Skip to main content

Advertisement

The RIG-I pathway is involved in peripheral T cell lymphopenia in patients with dermatomyositis

Article metrics

Abstract

Background

Peripheral T cell lymphopenia is a clinical phenomenon in some patients with dermatomyositis (DM). Patients with T cell lymphopenia are more susceptible to life-threatening infections. However, the pathogenesis of T cell lymphopenia remains unclear. In this study, we aimed to determine retinoic acid-inducible gene I (RIG-I) expression in peripheral T lymphocytes and explore the correlation between RIG-I and T cell lymphopenia in DM.

Methods

The mRNA and protein expression levels of RIG-I were determined in peripheral T lymphocytes of 26 treatment-naive DM patients by q-PCR and Western blot. The apoptosis of peripheral T lymphocytes was detected by flow cytometry. The associations between RIG-I expression levels and clinical characteristics were investigated. In Jurkat cell, we examined the relationship between RIG-I and cell apoptosis following RIG-I overexpression or activation by specific ligand (pppRNA). The CRISPR/Cas9 gene editing system was used for RIG-I knockout. Fas and caspase 3 were identified by Western blot. CCK8 colorimeter was performed to monitor cell proliferation.

Results

In DM patients, we observed the peripheral T lymphocyte count decreased notably while the apoptosis of T lymphocytes increased significantly compared with healthy control. RIG-I expression levels in peripheral T cell correlated negatively with T cell count in DM patients. RIG-I protein expression decreased significantly, and the number of T cell increased when disease was improved. In Jurkat cells, increased apoptosis and elevated expression of Fas and cleaved-caspase 3 protein were observed following RIG-I overexpression or RIG-I-specific ligand (pppRNA) activation. Meanwhile, the proliferation of Jurkat cells was markedly reduced. Whereas, neither cell apoptosis nor the cell viability of the RIG-I knockout clones exhibited significant changes following pppRNA activation.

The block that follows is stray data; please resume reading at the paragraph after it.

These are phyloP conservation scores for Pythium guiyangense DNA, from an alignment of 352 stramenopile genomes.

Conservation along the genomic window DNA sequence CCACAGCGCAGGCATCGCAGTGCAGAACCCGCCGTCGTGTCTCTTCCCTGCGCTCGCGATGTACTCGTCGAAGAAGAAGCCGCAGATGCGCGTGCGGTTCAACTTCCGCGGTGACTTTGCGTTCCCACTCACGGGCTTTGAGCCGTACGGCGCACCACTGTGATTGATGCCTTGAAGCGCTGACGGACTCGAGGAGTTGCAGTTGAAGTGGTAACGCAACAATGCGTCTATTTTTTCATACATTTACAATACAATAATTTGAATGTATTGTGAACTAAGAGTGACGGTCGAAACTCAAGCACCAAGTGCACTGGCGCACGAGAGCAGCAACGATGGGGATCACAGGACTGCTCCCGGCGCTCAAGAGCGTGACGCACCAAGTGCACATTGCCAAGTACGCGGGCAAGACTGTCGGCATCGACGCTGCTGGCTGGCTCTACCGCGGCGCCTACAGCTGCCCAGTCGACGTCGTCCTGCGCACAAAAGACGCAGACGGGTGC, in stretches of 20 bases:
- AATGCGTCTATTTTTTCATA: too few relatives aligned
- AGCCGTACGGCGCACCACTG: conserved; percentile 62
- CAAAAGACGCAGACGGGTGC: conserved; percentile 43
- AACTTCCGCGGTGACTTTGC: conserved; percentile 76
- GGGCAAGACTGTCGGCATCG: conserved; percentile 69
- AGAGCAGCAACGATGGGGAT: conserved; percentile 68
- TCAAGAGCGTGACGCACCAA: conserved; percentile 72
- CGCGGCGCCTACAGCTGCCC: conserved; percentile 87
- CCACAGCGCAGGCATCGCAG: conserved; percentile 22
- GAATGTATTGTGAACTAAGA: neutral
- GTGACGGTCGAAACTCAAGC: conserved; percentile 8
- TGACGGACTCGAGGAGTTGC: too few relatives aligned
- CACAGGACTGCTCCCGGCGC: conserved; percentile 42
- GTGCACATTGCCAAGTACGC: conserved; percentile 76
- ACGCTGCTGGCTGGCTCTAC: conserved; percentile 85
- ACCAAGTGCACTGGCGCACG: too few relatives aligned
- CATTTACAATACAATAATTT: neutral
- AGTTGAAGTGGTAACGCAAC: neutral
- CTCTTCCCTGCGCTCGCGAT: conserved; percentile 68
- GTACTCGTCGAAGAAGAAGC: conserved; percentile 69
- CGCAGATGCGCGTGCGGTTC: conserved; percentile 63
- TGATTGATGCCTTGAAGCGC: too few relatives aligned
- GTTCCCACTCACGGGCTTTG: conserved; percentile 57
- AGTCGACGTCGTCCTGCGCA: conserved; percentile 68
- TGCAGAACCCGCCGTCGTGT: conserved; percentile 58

Conclusion

Our study showed for the first time that negative correlation between the increased RIG-I expression in peripheral T lymphocyte and T cell count in some patients with DM. We demonstrated that highly expressed RIG-I played a critical role in inducing apoptosis and inhibiting proliferation of T lymphocyte in vitro. Therefore, RIG-I-mediated apoptosis may be one of the possible mechanisms of T cell lymphopenia in some patients with DM. These findings expand our existing knowledge on the mechanisms of innate immunity in pathogenesis and provide new therapeutic avenues for DM.

Background

Dermatomyositis (DM) is autoimmune systemic disease with multiple systems involvement. Peripheral lymphopenia, predominantly T cell lymphopenia, is a common clinical phenomenon, notably in the MDA5+ subgroup [1]. Lymphopenia can be used to predict poor prognosis and may recover with the improvement of the overall disease activity [2, 3]. Patients with T cell lymphopenia are more susceptible to opportunistic infections and life-threatening infections [4,5,6]. However, the pathogenesis of T cell lymphopenia remains unclear.